Crepes are dainty, right? They’re carefully plated with drizzles. They’re dusted with powdered sugar. They’re prized for being as thin as the chef can make them.
They’re about as dangerous as Rachael Ray’s housecat.
Not Downtown at The Flat. These are street food crepes. These are flour-based vehicles for stuffing delicious ingredients in your maw. These are soak-through-the-wrapper flavor bombs. Hell, these things were inspired by a visit to Scotland.
“I would make crepes at home growing up,” Flat owner Lauren McRaven said. “Then I was in Edinburgh and there were these stands there. They were open ’til 3am, quick and easy, and more interesting than a hamburger.”
McRaven thought a crepe stand might do well in Charlottesville, and in 2005, she opened The Flat. She and a handful of employees have been wrapping sweet and savory crepes to go ever since.
“Everything is made to order,” she said. “We try and do as many local ingredients as we can. We have some pre-set combinations that we know are good, and people can build their own.”
The Flat is the type of place that inspired the phrase “hole in the wall.” It’s no bigger than a walk-in closet and feels crowded for just two people. But that’s really all the space the joint needs. In the morning before opening, McRaven and another employee elbow past each other as they cook local meats on a hot plate and grill up veggies on the same cast iron cooker they use to make the crepes. They mix the batter a day in advance to allow the “glutens to set up” and let the air settle out of the mixture, and everything is prepped and ready to go when the restaurant opens at 11am.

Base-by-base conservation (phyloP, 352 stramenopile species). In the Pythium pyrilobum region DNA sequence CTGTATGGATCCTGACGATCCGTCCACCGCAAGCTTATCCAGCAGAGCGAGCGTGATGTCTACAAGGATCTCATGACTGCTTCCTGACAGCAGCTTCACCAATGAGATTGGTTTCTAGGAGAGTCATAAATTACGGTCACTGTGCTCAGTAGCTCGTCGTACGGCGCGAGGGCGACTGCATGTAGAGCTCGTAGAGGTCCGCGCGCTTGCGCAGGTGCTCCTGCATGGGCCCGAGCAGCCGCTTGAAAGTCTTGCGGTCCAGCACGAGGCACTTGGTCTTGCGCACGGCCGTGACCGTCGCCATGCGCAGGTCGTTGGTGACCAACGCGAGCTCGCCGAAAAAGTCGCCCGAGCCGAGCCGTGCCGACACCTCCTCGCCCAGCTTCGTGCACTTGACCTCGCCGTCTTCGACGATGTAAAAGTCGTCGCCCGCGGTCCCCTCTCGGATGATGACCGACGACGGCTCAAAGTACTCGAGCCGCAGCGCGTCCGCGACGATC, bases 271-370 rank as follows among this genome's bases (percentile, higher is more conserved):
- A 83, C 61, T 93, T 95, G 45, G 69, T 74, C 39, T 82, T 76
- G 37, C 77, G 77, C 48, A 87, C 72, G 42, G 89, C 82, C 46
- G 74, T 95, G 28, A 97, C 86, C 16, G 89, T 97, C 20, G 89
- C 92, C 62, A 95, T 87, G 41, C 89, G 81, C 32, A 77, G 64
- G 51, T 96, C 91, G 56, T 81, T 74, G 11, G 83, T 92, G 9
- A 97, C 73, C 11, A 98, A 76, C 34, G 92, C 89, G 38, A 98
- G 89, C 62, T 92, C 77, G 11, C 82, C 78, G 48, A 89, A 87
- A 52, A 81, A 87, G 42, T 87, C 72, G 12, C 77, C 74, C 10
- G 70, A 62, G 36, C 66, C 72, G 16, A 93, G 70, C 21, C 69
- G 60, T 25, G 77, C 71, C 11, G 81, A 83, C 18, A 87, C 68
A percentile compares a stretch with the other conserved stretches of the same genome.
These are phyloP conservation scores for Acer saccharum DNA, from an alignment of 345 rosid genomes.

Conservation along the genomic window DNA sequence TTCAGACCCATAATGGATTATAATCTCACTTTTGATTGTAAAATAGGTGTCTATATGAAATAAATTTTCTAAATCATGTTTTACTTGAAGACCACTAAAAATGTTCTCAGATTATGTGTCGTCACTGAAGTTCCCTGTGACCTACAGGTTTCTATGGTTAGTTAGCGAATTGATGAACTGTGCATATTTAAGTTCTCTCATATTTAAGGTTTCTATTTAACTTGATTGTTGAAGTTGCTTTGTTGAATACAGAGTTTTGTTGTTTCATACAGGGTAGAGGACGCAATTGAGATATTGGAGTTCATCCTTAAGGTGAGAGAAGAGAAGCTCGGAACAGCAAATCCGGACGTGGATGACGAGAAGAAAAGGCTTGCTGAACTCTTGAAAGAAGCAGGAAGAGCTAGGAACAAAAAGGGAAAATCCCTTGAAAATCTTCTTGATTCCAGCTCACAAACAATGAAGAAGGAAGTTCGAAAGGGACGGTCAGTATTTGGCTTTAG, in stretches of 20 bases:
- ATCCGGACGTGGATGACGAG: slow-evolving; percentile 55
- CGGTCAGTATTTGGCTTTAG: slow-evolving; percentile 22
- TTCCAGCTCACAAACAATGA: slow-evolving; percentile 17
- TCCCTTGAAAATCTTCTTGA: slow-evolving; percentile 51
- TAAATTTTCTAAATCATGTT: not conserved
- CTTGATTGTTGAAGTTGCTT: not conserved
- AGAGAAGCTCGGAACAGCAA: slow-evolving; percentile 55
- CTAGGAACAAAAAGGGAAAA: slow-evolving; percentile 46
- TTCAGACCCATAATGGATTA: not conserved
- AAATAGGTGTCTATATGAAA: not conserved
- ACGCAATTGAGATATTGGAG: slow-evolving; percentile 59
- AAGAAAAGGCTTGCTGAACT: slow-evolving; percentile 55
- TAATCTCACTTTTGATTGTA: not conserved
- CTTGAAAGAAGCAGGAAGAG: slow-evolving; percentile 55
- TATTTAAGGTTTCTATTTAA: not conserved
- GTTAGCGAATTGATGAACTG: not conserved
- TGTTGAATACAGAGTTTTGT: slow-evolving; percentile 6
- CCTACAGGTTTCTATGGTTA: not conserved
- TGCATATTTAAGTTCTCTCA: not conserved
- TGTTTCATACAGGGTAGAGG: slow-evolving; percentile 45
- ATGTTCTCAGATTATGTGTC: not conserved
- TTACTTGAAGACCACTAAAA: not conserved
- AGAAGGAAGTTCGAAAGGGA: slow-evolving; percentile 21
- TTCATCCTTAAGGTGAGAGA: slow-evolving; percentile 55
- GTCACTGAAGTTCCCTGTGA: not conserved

“A lot of places start with a pre-made mix, which we don’t do,” McRaven said. “Other places will make the crepes and stack them and reheat them.”
McRaven says her most popular crepe is the Southside of Heaven, named, as many of her crepes are, for a musician who has played The Jefferson Theater (in this case Ryan Bingham). This singer-songwriter’s delight is a fistful of Rock Barn sausage, grilled onions, spinach, cheddar, and chevre cheese. When it all hits the cooktop, it looks like it wouldn’t hurt for a sauce to bring it together, but after plenty of time on the heat to melt the cheddar and a couple of folds, it’s a cohesive package. A Hot Pocket with class.
The Southside eats like a Scottish post-pub feast. The cheese mixture (which ends up tasting more like gooey American after it goes molten) and rendered sausage could use a few more veggies to balance their richness, but the Rock Barn pork is a well-cast star. This is sausage that doesn’t hide behind big spices or herbs—it’s just straight up sausagey. If you’re into something lighter, McRaven recommends the Temptation of Adam, an apple and brie mixture that pairs well with Rock Barn ham. And that’s before you even get to the list of dessert crepes.
As for the crepes themselves, the standard version is made with both whole wheat and white flour, and The Flat offers a gluten-free and vegan take, as well. While the crepes don’t bring much flavor on their own, they’re an unobtrusive and nicely-textured wrap. Certainly they’re superior to the moo shu pancake. Could they someday be the equal of the ubiquitous flour tortilla?
“I don’t know, maybe in Charlottesville,” McRaven said. “We’ve been here eight years now, and we are pretty well known.”
To speed the crepe’s ascent, McRaven is in the process of launching a Flat food truck. It’s a move that makes a lot of sense given the restaurant’s current setup is actually smaller than what you’d find in a mobile kitchen.
A couple words of advice to make sure you get the most out of your first trip to The Flat. One, it’s cash only, so don’t walk up there waving plastic. Two, the menu is written in chalk and can get hard to read, so ask for a recommendation or have a quick look at the menu online before you go. And three, call ahead to place your order during prime mealtimes, or prepare to be patient. By the looks of the line outside The Flat on a Saturday morning, the tortilla could be in trouble.